Friday, June 8, 2012

Ours is pretty impressive when it comes to home kitchens here
Yeshey making his version of ema datse

May 27
Shopping is a special experience in every culture, unique to its own people, tastes, and economy.  Tara and I were missing a couple ingredients for dinner, so I skipped out down the road to get cooking oil and a can of mushrooms.  (OK, I walked, but it’s not as poetic.)  An old man was coming the other way.  He was all dressed in hiking boots, gho and swinging his prayer beads, returning from a blessing at our closest monastery, the 8th century Jampey Lhakhang.  He was marking his steps with a walking stick made from a long piece of iron rebar with an umbrella handle shoved onto the end.  This old guy reminded me about how the Bhutanese way of life embraces simplicity with grace and often values acceptance over innovation.  This pragmatism is what makes shopping what it is here.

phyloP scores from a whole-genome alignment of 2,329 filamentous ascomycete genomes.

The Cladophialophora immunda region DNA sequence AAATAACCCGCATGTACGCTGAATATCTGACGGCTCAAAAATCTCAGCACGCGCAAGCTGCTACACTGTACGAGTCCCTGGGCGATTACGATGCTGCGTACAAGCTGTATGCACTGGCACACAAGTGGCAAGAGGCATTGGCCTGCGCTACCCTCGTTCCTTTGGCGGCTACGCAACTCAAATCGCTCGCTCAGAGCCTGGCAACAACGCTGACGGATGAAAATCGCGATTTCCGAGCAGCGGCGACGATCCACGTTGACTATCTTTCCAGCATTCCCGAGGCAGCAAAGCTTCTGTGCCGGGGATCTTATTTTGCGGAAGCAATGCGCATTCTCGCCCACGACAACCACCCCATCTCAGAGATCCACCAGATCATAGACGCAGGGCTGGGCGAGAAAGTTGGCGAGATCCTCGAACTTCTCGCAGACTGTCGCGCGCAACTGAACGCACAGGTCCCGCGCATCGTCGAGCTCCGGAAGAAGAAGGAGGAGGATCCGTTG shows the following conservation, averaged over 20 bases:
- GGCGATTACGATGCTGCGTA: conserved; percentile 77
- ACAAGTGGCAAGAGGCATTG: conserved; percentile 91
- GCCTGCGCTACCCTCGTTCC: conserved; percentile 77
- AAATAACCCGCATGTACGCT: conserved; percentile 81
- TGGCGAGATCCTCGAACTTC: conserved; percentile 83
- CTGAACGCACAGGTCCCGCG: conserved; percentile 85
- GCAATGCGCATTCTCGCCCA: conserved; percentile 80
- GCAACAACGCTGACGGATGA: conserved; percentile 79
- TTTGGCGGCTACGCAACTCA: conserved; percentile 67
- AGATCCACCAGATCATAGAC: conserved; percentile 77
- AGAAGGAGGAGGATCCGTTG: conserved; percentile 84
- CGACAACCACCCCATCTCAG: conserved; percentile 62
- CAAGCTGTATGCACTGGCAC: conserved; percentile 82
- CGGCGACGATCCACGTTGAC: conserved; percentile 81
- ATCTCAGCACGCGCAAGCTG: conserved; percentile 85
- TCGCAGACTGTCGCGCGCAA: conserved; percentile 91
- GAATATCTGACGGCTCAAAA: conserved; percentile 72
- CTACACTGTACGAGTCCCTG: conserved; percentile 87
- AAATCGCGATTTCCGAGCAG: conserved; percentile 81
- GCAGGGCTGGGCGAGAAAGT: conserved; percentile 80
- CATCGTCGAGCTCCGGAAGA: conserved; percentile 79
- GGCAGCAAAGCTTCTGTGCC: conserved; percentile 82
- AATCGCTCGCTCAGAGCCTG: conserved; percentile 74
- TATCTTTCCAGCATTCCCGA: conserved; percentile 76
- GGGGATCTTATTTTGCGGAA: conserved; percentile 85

National standard: rice, emma datse, veggie curries

There are probably more than a dozen little shops lining the 2 km between our house and Chamkhar town.  Every one of these is run out of the front of a home, most having the square area of a large North American bathroom at best.  Many have an open window through which you can be served Doma (a cone of paper containing a betelnut kit, including the leaf and lime paste) on the fly.  Or you can come in and serve yourself.  What fascinates me is how they could even be viable businesses: they all have basically the same stock on the same weathered pine shelves. 

No shortage of carbohydrates in this diet...
Doma, 20 Nu (40cents)